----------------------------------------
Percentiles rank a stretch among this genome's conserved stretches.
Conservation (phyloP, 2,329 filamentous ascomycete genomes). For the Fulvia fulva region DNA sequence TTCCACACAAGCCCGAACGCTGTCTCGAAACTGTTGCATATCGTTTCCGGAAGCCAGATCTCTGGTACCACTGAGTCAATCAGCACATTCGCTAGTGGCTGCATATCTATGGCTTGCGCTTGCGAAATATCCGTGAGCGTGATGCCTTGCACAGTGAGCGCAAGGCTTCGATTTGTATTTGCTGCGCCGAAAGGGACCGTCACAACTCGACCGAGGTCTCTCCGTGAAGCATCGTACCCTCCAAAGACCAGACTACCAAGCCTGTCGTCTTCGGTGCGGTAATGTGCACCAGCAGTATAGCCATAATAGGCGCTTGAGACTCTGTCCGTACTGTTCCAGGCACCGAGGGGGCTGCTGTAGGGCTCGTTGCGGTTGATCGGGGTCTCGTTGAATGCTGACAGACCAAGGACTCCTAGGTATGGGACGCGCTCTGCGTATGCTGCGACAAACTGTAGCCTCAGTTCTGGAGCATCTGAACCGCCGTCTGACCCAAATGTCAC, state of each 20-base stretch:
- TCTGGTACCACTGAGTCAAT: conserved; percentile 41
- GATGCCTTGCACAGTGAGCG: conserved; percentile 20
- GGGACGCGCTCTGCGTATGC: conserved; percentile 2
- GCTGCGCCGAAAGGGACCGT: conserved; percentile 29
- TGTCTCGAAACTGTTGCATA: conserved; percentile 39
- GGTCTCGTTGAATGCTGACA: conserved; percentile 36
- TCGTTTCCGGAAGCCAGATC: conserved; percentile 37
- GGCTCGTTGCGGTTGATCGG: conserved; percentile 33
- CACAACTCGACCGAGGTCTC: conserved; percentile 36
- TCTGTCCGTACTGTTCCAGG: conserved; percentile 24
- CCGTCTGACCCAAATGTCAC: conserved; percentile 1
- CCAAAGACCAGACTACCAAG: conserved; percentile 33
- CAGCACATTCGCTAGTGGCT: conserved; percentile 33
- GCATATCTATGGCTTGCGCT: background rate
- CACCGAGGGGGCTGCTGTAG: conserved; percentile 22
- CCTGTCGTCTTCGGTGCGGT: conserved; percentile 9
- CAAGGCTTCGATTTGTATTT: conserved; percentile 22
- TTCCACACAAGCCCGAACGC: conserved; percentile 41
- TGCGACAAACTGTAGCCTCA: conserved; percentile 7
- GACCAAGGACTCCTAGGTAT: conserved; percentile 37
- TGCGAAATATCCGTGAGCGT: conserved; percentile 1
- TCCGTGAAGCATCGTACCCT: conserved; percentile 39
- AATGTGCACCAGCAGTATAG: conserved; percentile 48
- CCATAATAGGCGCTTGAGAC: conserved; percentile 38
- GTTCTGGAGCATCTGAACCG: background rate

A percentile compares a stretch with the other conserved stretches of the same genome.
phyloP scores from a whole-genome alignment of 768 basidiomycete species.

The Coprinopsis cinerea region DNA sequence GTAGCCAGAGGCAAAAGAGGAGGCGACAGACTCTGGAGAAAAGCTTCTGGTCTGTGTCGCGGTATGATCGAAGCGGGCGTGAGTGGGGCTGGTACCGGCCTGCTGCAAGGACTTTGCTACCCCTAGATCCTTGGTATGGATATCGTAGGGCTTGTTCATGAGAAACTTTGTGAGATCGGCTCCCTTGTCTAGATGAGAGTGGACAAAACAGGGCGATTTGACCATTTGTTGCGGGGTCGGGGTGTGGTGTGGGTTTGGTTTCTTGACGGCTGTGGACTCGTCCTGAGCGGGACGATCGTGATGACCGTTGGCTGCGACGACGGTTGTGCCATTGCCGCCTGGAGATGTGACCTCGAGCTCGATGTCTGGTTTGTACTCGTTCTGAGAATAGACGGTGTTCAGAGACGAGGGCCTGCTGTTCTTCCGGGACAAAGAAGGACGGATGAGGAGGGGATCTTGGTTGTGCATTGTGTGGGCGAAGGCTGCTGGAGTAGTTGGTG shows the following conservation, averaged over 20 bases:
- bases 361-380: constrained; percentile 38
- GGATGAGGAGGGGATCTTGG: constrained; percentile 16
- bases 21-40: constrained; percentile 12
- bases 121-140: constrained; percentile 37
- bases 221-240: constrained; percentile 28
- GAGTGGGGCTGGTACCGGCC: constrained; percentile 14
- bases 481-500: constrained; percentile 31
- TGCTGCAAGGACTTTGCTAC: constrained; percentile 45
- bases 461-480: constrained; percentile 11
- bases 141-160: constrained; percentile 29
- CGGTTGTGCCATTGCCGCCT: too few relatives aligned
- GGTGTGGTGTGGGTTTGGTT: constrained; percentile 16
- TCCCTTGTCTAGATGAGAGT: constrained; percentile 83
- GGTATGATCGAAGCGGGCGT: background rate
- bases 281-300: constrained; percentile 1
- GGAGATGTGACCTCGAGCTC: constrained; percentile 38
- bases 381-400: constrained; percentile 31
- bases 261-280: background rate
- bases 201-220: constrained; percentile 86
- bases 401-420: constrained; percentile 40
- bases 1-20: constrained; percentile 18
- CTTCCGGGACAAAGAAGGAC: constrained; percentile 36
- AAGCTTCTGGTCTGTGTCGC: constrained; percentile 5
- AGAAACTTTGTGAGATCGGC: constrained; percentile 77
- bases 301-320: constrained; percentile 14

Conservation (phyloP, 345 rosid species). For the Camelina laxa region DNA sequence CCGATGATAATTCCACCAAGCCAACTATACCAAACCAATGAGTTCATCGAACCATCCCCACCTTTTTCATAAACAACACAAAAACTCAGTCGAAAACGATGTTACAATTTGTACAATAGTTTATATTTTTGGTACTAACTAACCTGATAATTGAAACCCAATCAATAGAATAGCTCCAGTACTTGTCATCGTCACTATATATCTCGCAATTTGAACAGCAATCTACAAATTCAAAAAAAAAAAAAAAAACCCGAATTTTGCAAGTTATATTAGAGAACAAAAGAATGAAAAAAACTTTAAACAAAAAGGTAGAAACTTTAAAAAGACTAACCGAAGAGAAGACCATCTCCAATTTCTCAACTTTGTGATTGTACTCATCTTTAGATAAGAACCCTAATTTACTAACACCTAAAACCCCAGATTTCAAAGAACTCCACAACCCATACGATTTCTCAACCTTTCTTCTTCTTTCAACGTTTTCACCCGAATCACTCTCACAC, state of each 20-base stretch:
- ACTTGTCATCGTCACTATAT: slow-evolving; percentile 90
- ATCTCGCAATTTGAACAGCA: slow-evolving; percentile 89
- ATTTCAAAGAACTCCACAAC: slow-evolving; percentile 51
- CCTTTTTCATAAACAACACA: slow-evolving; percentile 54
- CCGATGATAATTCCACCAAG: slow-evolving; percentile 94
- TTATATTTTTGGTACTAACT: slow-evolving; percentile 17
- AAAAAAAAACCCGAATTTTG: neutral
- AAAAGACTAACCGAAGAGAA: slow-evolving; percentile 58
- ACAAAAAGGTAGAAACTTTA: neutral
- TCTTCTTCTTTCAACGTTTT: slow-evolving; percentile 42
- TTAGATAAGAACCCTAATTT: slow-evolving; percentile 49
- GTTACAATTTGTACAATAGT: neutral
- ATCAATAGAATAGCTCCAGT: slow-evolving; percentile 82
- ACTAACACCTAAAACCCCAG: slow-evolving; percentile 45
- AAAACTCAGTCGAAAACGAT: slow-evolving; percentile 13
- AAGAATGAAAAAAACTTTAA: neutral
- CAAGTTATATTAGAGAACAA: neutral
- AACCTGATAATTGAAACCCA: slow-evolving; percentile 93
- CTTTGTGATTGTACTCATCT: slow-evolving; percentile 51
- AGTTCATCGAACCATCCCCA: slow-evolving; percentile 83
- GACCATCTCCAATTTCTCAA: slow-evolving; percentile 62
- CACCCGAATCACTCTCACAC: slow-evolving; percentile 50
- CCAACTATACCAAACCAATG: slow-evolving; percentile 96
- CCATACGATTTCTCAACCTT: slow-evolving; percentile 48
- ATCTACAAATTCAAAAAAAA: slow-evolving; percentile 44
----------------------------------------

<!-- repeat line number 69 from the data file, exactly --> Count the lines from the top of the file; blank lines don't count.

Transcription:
- ATCAATAGAATAGCTCCAGT: slow-evolving; percentile 82